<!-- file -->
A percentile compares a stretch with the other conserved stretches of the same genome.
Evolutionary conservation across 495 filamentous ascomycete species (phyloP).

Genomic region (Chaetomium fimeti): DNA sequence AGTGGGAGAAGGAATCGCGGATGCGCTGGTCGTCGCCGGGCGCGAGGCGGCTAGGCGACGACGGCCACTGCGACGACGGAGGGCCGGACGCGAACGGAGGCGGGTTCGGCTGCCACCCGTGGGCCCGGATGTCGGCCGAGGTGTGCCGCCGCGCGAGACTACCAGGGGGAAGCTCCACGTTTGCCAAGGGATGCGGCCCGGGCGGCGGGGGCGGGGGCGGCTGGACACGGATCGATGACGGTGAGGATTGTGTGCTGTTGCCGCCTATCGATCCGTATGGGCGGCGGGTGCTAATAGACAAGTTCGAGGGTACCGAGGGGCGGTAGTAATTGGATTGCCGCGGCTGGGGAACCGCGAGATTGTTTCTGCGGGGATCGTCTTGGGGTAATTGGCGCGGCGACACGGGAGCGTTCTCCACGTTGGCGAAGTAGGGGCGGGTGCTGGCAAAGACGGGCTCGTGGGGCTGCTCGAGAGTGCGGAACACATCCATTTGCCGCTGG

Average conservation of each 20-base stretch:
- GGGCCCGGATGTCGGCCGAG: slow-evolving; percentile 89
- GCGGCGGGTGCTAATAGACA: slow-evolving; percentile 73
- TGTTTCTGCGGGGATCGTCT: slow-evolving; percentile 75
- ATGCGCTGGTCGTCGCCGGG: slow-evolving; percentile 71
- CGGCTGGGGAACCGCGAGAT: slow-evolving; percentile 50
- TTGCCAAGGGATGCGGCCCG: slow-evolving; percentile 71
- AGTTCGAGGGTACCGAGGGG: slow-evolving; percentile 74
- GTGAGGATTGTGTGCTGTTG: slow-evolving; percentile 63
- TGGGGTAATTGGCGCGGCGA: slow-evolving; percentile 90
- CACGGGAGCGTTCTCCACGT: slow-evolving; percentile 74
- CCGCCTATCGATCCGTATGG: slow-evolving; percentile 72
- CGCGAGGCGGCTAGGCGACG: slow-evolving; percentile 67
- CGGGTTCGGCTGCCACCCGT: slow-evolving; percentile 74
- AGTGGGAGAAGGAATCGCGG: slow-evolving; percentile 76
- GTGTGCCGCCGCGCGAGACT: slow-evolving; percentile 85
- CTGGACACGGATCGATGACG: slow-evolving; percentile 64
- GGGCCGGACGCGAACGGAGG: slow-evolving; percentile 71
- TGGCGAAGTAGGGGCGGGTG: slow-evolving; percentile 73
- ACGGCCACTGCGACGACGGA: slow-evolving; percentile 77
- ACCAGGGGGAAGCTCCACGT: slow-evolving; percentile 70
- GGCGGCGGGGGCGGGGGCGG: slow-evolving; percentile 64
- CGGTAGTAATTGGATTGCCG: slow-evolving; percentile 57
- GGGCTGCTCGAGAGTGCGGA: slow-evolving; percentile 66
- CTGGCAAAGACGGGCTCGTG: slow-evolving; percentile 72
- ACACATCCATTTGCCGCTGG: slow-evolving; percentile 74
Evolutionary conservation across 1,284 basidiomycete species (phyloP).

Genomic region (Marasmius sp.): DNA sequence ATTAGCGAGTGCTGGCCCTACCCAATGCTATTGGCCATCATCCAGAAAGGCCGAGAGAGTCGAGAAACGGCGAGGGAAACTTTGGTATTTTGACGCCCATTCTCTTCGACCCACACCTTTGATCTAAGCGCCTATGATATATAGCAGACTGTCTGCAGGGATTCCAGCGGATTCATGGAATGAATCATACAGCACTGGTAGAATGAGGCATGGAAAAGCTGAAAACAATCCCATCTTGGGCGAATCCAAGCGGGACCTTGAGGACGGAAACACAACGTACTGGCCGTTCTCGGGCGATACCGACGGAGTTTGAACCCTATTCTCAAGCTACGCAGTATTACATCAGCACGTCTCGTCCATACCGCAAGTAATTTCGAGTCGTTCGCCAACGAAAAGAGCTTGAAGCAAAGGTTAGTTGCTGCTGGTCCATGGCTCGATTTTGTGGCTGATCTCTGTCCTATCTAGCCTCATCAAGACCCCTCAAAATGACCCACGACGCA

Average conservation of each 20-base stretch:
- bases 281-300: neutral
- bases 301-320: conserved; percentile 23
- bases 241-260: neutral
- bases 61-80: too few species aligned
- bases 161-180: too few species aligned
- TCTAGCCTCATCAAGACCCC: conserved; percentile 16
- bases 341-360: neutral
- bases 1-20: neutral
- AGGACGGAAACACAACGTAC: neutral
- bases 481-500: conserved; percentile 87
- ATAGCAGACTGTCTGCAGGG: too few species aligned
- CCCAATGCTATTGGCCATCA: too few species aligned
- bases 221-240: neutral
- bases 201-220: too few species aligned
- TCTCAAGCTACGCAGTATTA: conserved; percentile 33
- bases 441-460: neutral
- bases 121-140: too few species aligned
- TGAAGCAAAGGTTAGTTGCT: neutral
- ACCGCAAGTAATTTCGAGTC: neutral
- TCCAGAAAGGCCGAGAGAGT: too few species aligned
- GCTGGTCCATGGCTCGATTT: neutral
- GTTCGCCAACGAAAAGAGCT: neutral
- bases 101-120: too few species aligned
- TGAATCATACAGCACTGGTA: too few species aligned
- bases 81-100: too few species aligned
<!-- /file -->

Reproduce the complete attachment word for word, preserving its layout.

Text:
A percentile compares a stretch with the other conserved stretches of the same genome.
Evolutionary conservation across 495 filamentous ascomycete species (phyloP).

Genomic region (Chaetomium fimeti): DNA sequence AGTGGGAGAAGGAATCGCGGATGCGCTGGTCGTCGCCGGGCGCGAGGCGGCTAGGCGACGACGGCCACTGCGACGACGGAGGGCCGGACGCGAACGGAGGCGGGTTCGGCTGCCACCCGTGGGCCCGGATGTCGGCCGAGGTGTGCCGCCGCGCGAGACTACCAGGGGGAAGCTCCACGTTTGCCAAGGGATGCGGCCCGGGCGGCGGGGGCGGGGGCGGCTGGACACGGATCGATGACGGTGAGGATTGTGTGCTGTTGCCGCCTATCGATCCGTATGGGCGGCGGGTGCTAATAGACAAGTTCGAGGGTACCGAGGGGCGGTAGTAATTGGATTGCCGCGGCTGGGGAACCGCGAGATTGTTTCTGCGGGGATCGTCTTGGGGTAATTGGCGCGGCGACACGGGAGCGTTCTCCACGTTGGCGAAGTAGGGGCGGGTGCTGGCAAAGACGGGCTCGTGGGGCTGCTCGAGAGTGCGGAACACATCCATTTGCCGCTGG

Average conservation of each 20-base stretch:
- GGGCCCGGATGTCGGCCGAG: slow-evolving; percentile 89
- GCGGCGGGTGCTAATAGACA: slow-evolving; percentile 73
- TGTTTCTGCGGGGATCGTCT: slow-evolving; percentile 75
- ATGCGCTGGTCGTCGCCGGG: slow-evolving; percentile 71
- CGGCTGGGGAACCGCGAGAT: slow-evolving; percentile 50
- TTGCCAAGGGATGCGGCCCG: slow-evolving; percentile 71
- AGTTCGAGGGTACCGAGGGG: slow-evolving; percentile 74
- GTGAGGATTGTGTGCTGTTG: slow-evolving; percentile 63
- TGGGGTAATTGGCGCGGCGA: slow-evolving; percentile 90
- CACGGGAGCGTTCTCCACGT: slow-evolving; percentile 74
- CCGCCTATCGATCCGTATGG: slow-evolving; percentile 72
- CGCGAGGCGGCTAGGCGACG: slow-evolving; percentile 67
- CGGGTTCGGCTGCCACCCGT: slow-evolving; percentile 74
- AGTGGGAGAAGGAATCGCGG: slow-evolving; percentile 76
- GTGTGCCGCCGCGCGAGACT: slow-evolving; percentile 85
- CTGGACACGGATCGATGACG: slow-evolving; percentile 64
- GGGCCGGACGCGAACGGAGG: slow-evolving; percentile 71
- TGGCGAAGTAGGGGCGGGTG: slow-evolving; percentile 73
- ACGGCCACTGCGACGACGGA: slow-evolving; percentile 77
- ACCAGGGGGAAGCTCCACGT: slow-evolving; percentile 70
- GGCGGCGGGGGCGGGGGCGG: slow-evolving; percentile 64
- CGGTAGTAATTGGATTGCCG: slow-evolving; percentile 57
- GGGCTGCTCGAGAGTGCGGA: slow-evolving; percentile 66
- CTGGCAAAGACGGGCTCGTG: slow-evolving; percentile 72
- ACACATCCATTTGCCGCTGG: slow-evolving; percentile 74
Evolutionary conservation across 1,284 basidiomycete species (phyloP).

Genomic region (Marasmius sp.): DNA sequence ATTAGCGAGTGCTGGCCCTACCCAATGCTATTGGCCATCATCCAGAAAGGCCGAGAGAGTCGAGAAACGGCGAGGGAAACTTTGGTATTTTGACGCCCATTCTCTTCGACCCACACCTTTGATCTAAGCGCCTATGATATATAGCAGACTGTCTGCAGGGATTCCAGCGGATTCATGGAATGAATCATACAGCACTGGTAGAATGAGGCATGGAAAAGCTGAAAACAATCCCATCTTGGGCGAATCCAAGCGGGACCTTGAGGACGGAAACACAACGTACTGGCCGTTCTCGGGCGATACCGACGGAGTTTGAACCCTATTCTCAAGCTACGCAGTATTACATCAGCACGTCTCGTCCATACCGCAAGTAATTTCGAGTCGTTCGCCAACGAAAAGAGCTTGAAGCAAAGGTTAGTTGCTGCTGGTCCATGGCTCGATTTTGTGGCTGATCTCTGTCCTATCTAGCCTCATCAAGACCCCTCAAAATGACCCACGACGCA

Average conservation of each 20-base stretch:
- bases 281-300: neutral
- bases 301-320: conserved; percentile 23
- bases 241-260: neutral
- bases 61-80: too few species aligned
- bases 161-180: too few species aligned
- TCTAGCCTCATCAAGACCCC: conserved; percentile 16
- bases 341-360: neutral
- bases 1-20: neutral
- AGGACGGAAACACAACGTAC: neutral
- bases 481-500: conserved; percentile 87
- ATAGCAGACTGTCTGCAGGG: too few species aligned
- CCCAATGCTATTGGCCATCA: too few species aligned
- bases 221-240: neutral
- bases 201-220: too few species aligned
- TCTCAAGCTACGCAGTATTA: conserved; percentile 33
- bases 441-460: neutral
- bases 121-140: too few species aligned
- TGAAGCAAAGGTTAGTTGCT: neutral
- ACCGCAAGTAATTTCGAGTC: neutral
- TCCAGAAAGGCCGAGAGAGT: too few species aligned
- GCTGGTCCATGGCTCGATTT: neutral
- GTTCGCCAACGAAAAGAGCT: neutral
- bases 101-120: too few species aligned
- TGAATCATACAGCACTGGTA: too few species aligned
- bases 81-100: too few species aligned